Hoylake RNLI will be one of the first lifeboat stations in the country to receive an innovative new class of RNLI lifeboat, the Shannon.
The £1.5m Shannon (example pictured) will replace Hoylake’s Mersey class lifeboat, the Lady of Hilbre, when it comes to the end of her service in three years. The new lifeboat will be partly funded by the proceeds of a major appeal run by the charity between 2007 and 2009 which also helped pay for Hoylake’s new RNLI lifeboat station.
John Curry, Hoylake RNLI Lifeboat Operations Manager, said: “Everyone at Hoylake lifeboat station is delighted and extremely honoured that we are to receive one of the first of the new Shannon class of lifeboats. Some of the crew saw the prototype of the vessel in action and were impressed by her capabilities so we are sure the Shannon will enhance our ability to save lives.”
‘We are fortunate to have a marvellous new lifeboat station here at Hoylake and the arrival of the Shannon will make the building complete. People in this area were extremely generous when we appealed for their support to raise funds for our new station and lifeboat and so we are very much looking forward to demonstrating what the appeal has helped provide for the Wirral coast.”
The Shannon has been designed in-house by RNLI naval architects who have harnessed cutting-edge technology to ensure the new lifeboat meets the demands of a 21st century rescue service and to allow the charity’s volunteer crew to do their lifesaving work as safely as possible in all weather conditions.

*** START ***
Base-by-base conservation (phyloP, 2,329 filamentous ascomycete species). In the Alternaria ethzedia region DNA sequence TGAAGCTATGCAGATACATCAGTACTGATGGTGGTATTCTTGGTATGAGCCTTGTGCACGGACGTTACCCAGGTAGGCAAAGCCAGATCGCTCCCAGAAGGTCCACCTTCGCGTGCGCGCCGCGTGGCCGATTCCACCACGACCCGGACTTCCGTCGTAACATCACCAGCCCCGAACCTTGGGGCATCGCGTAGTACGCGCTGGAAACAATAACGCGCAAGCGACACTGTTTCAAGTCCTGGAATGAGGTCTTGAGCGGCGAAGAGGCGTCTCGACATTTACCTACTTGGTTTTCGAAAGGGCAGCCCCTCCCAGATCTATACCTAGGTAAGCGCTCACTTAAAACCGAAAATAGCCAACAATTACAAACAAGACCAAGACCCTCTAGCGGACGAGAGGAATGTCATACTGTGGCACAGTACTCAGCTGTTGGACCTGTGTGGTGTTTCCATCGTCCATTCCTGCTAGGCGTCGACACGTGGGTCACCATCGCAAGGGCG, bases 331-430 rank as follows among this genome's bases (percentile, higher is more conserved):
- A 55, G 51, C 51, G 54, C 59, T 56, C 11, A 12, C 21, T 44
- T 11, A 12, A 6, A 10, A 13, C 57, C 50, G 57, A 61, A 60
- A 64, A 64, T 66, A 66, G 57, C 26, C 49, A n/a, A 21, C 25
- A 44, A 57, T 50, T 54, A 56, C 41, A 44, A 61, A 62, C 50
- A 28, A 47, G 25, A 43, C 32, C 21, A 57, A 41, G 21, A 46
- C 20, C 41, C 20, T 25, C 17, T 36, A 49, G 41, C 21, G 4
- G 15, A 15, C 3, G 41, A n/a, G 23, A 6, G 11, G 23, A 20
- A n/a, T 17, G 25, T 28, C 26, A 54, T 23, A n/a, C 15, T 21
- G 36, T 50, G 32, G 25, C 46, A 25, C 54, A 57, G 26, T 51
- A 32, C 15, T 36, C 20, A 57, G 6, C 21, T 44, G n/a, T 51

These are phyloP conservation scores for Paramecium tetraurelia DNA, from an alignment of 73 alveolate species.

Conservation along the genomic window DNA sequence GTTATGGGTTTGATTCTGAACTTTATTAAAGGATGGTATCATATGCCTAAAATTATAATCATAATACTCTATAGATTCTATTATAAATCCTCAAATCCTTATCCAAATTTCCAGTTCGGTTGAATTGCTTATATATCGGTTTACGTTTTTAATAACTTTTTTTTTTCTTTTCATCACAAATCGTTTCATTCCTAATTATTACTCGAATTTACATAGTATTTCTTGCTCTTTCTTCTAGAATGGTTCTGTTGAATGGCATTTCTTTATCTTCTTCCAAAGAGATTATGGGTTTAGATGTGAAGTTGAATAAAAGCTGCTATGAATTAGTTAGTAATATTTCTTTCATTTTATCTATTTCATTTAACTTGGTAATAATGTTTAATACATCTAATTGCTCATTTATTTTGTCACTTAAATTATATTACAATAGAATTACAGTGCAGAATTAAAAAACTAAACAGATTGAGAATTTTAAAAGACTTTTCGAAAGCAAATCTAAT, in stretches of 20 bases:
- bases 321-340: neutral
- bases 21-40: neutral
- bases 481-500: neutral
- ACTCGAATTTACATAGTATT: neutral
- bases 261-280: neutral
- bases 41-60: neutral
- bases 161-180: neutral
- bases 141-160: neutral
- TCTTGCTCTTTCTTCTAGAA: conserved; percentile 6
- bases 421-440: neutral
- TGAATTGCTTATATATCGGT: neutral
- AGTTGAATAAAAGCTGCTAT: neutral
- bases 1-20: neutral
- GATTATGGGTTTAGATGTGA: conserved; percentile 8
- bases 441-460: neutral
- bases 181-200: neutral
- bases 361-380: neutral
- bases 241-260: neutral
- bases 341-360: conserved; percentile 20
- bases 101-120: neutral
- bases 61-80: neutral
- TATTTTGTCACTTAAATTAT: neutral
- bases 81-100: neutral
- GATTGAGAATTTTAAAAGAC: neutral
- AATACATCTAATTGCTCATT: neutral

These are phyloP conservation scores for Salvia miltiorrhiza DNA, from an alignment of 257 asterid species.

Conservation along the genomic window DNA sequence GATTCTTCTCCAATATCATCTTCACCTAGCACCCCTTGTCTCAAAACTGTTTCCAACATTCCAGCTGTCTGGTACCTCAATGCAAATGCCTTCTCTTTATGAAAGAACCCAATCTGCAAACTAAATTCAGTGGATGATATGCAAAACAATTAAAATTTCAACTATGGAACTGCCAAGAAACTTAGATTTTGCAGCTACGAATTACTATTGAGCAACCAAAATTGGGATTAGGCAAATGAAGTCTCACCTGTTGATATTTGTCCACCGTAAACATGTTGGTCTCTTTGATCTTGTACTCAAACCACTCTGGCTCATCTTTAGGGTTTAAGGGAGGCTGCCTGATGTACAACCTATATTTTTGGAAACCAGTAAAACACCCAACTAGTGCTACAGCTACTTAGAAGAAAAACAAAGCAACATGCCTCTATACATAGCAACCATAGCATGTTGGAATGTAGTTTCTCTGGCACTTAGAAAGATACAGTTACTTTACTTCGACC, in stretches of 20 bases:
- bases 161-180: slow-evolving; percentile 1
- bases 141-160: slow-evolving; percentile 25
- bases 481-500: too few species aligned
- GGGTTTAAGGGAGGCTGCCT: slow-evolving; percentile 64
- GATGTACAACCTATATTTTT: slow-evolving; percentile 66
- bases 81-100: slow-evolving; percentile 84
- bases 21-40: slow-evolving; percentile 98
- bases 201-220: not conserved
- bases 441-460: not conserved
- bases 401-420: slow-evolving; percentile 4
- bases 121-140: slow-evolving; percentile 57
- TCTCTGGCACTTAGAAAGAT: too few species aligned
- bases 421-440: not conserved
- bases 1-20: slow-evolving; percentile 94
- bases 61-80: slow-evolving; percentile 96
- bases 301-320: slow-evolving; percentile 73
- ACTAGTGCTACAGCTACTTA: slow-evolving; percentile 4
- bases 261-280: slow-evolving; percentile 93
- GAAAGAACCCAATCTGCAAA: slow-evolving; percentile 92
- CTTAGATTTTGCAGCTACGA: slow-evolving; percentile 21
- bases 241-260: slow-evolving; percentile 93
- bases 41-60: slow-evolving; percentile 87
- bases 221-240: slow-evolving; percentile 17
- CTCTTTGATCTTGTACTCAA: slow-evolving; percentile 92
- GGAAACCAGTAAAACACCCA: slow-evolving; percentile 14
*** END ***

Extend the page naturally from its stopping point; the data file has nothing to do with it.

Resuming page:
The new lifeboat features twin water jets instead of conventional propellers, allowing her to operate in shallow waters and be highly maneuverable, giving the crew greater control when alongside other craft and when in confined waters. The water jets also reduce the risk of damage to the lifeboat during launch and recovery, or when intentionally beached. She will be the first RNLI all-weather lifeboat to run on water jets instead of propellers.
The Shannon’s seats are designed to protect the crew members spines as much as possible from the forces of the sea in rough weather. Additionally the Shannon incorporates SIMS (System and Information Management System) which allows the crew to monitor the lifeboat from the safety of their seats, again reducing the likelihood of injury to the volunteer crew members during search and rescue operations.
With a top speed of 25 knots, the Shannon is faster than her predecessor the Mersey, which has a top speed of 17 knots. The introduction of the Shannon will be the first step in enabling the RNLI to fulfil its commitment to ensure that all its operational all-weather lifeboats have a top speed of 25 knots – a crucial factor when lives are at risk.
The Shannon can be launched and recovered from beaches independent of slipways and harbours and a new RNLI tractor and carriage is also being developed to accompany the Shannon. Like all RNLI all-weather lifeboats, the Shannon is self-righting and will return to an upright position in the event of a capsize during extreme weather or sea conditions.
The new class of lifeboat will undergo full sea trials later this year, with the first operational Shannon class lifeboats going on station in 2013.